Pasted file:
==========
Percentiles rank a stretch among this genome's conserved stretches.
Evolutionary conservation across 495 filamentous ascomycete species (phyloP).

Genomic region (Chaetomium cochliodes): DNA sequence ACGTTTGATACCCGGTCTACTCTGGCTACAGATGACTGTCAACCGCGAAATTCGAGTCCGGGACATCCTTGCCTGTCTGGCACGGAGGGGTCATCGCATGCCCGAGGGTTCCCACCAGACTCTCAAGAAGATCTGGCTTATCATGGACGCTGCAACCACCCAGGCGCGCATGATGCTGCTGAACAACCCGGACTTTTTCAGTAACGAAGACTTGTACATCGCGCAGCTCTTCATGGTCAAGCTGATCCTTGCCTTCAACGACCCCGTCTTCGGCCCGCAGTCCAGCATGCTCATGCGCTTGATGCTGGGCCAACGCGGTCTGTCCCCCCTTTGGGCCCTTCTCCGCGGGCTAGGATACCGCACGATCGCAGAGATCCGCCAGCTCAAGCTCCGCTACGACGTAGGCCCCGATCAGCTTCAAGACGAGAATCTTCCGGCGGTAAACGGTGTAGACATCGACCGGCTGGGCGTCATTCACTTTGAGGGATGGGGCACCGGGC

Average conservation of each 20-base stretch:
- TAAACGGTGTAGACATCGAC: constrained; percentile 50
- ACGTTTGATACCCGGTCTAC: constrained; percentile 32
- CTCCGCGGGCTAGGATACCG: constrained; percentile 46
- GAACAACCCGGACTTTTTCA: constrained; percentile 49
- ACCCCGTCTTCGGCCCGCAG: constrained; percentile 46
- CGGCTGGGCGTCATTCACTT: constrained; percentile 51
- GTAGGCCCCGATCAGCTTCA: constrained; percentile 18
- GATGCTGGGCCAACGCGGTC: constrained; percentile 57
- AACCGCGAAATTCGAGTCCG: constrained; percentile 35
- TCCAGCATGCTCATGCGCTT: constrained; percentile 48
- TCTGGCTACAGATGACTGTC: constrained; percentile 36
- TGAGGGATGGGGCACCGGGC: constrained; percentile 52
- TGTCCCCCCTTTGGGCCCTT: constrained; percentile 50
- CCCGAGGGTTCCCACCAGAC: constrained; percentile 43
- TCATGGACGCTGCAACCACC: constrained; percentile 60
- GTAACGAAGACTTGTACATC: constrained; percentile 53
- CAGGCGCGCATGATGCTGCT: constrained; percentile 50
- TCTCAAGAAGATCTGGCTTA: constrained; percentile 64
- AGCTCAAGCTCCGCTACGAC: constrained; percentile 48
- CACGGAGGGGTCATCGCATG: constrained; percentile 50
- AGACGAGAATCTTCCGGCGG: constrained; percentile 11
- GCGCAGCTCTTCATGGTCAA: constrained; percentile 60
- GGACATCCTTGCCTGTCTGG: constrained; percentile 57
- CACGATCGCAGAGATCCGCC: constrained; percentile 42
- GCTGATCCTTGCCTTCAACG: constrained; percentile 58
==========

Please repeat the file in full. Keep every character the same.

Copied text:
Percentiles rank a stretch among this genome's conserved stretches.
Evolutionary conservation across 495 filamentous ascomycete species (phyloP).

Genomic region (Chaetomium cochliodes): DNA sequence ACGTTTGATACCCGGTCTACTCTGGCTACAGATGACTGTCAACCGCGAAATTCGAGTCCGGGACATCCTTGCCTGTCTGGCACGGAGGGGTCATCGCATGCCCGAGGGTTCCCACCAGACTCTCAAGAAGATCTGGCTTATCATGGACGCTGCAACCACCCAGGCGCGCATGATGCTGCTGAACAACCCGGACTTTTTCAGTAACGAAGACTTGTACATCGCGCAGCTCTTCATGGTCAAGCTGATCCTTGCCTTCAACGACCCCGTCTTCGGCCCGCAGTCCAGCATGCTCATGCGCTTGATGCTGGGCCAACGCGGTCTGTCCCCCCTTTGGGCCCTTCTCCGCGGGCTAGGATACCGCACGATCGCAGAGATCCGCCAGCTCAAGCTCCGCTACGACGTAGGCCCCGATCAGCTTCAAGACGAGAATCTTCCGGCGGTAAACGGTGTAGACATCGACCGGCTGGGCGTCATTCACTTTGAGGGATGGGGCACCGGGC

Average conservation of each 20-base stretch:
- TAAACGGTGTAGACATCGAC: constrained; percentile 50
- ACGTTTGATACCCGGTCTAC: constrained; percentile 32
- CTCCGCGGGCTAGGATACCG: constrained; percentile 46
- GAACAACCCGGACTTTTTCA: constrained; percentile 49
- ACCCCGTCTTCGGCCCGCAG: constrained; percentile 46
- CGGCTGGGCGTCATTCACTT: constrained; percentile 51
- GTAGGCCCCGATCAGCTTCA: constrained; percentile 18
- GATGCTGGGCCAACGCGGTC: constrained; percentile 57
- AACCGCGAAATTCGAGTCCG: constrained; percentile 35
- TCCAGCATGCTCATGCGCTT: constrained; percentile 48
- TCTGGCTACAGATGACTGTC: constrained; percentile 36
- TGAGGGATGGGGCACCGGGC: constrained; percentile 52
- TGTCCCCCCTTTGGGCCCTT: constrained; percentile 50
- CCCGAGGGTTCCCACCAGAC: constrained; percentile 43
- TCATGGACGCTGCAACCACC: constrained; percentile 60
- GTAACGAAGACTTGTACATC: constrained; percentile 53
- CAGGCGCGCATGATGCTGCT: constrained; percentile 50
- TCTCAAGAAGATCTGGCTTA: constrained; percentile 64
- AGCTCAAGCTCCGCTACGAC: constrained; percentile 48
- CACGGAGGGGTCATCGCATG: constrained; percentile 50
- AGACGAGAATCTTCCGGCGG: constrained; percentile 11
- GCGCAGCTCTTCATGGTCAA: constrained; percentile 60
- GGACATCCTTGCCTGTCTGG: constrained; percentile 57
- CACGATCGCAGAGATCCGCC: constrained; percentile 42
- GCTGATCCTTGCCTTCAACG: constrained; percentile 58